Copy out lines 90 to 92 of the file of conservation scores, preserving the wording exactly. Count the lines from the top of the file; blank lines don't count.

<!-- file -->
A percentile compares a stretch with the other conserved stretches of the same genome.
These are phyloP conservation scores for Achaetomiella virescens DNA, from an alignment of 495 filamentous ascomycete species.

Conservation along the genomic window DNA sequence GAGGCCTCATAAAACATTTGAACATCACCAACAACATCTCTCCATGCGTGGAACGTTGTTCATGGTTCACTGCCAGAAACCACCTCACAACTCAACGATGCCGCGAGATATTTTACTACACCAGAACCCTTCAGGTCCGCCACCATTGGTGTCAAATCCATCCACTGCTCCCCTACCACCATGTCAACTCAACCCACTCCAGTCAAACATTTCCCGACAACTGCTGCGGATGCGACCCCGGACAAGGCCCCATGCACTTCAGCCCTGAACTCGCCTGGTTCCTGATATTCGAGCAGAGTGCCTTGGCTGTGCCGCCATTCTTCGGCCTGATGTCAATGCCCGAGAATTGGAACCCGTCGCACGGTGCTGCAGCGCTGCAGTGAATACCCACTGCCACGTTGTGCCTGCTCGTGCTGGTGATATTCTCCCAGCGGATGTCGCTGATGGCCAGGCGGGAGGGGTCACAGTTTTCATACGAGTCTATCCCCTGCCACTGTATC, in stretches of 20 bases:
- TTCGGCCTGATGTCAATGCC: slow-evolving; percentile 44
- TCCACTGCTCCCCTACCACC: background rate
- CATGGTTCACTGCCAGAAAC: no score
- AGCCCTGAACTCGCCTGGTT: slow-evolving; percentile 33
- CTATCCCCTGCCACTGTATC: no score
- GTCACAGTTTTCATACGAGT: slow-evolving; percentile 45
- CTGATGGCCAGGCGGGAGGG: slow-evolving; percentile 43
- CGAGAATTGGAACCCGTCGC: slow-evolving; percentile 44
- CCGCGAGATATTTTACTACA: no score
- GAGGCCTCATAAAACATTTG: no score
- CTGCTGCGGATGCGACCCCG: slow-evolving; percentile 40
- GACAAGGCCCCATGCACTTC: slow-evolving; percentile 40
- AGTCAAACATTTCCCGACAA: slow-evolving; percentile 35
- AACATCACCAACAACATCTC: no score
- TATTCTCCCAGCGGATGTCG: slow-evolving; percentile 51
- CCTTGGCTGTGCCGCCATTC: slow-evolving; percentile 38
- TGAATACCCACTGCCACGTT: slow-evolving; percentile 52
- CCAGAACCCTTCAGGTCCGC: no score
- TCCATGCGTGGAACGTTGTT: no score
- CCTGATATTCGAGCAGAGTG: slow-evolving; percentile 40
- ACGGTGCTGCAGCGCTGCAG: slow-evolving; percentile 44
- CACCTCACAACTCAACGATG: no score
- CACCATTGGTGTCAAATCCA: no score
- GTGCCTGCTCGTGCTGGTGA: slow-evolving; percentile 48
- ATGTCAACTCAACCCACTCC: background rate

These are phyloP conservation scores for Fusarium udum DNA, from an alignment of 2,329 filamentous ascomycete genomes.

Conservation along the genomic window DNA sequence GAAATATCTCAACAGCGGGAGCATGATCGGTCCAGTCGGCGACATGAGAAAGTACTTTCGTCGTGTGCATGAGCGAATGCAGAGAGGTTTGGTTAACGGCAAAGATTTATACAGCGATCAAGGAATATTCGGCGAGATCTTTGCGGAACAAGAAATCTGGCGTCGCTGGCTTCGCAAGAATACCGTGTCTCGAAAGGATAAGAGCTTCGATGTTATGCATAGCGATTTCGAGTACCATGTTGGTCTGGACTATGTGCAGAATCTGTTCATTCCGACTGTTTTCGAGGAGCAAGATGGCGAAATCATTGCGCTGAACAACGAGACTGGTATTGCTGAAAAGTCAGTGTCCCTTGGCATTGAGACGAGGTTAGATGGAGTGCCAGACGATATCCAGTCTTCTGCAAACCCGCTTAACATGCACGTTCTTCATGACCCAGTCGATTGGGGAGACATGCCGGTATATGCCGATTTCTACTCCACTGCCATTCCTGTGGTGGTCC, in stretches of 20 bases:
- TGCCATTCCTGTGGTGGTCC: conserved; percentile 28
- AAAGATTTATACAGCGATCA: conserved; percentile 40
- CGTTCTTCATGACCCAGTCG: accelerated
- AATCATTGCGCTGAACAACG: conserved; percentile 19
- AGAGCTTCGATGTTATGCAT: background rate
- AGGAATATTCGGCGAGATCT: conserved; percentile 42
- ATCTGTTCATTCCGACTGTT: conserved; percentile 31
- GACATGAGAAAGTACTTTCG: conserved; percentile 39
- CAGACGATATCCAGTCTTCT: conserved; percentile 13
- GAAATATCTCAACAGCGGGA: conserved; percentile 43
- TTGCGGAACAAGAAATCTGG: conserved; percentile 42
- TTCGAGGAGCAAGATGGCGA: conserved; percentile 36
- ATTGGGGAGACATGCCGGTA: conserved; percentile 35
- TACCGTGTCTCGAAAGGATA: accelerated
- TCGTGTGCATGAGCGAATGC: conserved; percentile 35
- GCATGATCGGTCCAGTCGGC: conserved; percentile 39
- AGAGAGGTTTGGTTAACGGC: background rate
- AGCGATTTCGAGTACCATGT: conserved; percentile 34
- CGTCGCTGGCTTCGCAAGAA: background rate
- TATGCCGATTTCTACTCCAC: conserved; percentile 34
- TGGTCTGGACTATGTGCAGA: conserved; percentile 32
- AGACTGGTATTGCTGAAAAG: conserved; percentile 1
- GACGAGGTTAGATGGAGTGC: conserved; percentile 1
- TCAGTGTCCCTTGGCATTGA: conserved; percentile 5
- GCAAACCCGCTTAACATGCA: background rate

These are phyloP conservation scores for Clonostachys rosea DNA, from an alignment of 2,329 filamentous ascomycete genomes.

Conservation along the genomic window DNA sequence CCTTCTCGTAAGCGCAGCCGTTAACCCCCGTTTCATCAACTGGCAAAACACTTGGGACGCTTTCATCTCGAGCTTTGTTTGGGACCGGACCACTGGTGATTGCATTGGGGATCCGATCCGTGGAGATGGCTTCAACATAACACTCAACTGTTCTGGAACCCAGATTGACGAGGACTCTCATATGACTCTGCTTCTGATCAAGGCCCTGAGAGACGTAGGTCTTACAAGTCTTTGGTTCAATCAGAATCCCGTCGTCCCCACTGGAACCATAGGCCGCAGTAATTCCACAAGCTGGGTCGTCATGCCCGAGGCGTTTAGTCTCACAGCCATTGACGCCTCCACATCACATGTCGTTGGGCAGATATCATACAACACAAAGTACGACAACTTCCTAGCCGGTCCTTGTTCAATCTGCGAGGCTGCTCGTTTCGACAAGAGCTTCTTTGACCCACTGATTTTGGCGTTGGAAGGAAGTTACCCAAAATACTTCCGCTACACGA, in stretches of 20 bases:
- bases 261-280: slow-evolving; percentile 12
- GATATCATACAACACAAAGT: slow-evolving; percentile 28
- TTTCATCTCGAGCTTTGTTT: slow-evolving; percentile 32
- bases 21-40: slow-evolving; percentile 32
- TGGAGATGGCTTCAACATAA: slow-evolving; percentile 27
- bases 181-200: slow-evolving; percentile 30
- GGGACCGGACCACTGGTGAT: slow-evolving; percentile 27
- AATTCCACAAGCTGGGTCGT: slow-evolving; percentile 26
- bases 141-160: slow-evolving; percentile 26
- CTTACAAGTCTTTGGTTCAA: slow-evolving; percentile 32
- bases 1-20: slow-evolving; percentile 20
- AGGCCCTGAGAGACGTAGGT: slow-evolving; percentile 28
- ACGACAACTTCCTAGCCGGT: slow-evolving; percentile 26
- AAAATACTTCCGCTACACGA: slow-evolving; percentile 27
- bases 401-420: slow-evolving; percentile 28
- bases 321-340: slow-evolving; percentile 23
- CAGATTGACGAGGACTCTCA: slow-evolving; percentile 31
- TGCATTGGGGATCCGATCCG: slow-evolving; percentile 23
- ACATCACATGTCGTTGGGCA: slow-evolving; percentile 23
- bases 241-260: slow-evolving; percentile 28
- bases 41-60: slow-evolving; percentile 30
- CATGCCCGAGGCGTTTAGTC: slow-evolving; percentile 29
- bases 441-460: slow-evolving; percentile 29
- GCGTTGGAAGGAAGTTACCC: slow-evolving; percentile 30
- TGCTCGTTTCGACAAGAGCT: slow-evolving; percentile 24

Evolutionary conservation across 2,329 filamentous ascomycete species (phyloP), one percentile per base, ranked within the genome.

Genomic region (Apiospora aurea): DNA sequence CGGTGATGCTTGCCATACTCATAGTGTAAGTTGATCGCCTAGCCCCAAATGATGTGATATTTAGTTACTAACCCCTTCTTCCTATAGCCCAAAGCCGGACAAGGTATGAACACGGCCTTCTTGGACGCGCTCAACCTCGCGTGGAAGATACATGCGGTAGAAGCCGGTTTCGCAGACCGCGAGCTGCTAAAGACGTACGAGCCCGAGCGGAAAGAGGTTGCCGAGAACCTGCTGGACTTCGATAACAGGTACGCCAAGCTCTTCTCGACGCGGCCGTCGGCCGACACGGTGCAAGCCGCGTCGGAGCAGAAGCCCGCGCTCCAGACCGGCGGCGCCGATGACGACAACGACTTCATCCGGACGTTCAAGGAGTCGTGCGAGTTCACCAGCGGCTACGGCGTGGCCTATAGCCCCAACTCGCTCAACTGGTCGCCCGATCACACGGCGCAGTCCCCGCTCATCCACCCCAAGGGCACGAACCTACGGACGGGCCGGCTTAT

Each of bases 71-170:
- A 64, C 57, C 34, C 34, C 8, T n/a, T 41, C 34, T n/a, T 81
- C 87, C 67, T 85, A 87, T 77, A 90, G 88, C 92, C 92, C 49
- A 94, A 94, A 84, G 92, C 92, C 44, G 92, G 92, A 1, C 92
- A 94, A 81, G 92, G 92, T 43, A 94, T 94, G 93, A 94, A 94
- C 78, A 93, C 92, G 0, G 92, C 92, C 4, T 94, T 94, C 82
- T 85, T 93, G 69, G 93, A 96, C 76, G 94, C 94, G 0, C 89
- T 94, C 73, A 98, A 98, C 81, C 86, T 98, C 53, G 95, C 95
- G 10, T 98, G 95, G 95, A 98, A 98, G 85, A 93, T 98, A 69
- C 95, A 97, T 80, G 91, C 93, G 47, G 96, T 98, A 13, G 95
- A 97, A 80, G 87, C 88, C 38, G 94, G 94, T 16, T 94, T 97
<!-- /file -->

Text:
- C 78, A 93, C 92, G 0, G 92, C 92, C 4, T 94, T 94, C 82
- T 85, T 93, G 69, G 93, A 96, C 76, G 94, C 94, G 0, C 89
- T 94, C 73, A 98, A 98, C 81, C 86, T 98, C 53, G 95, C 95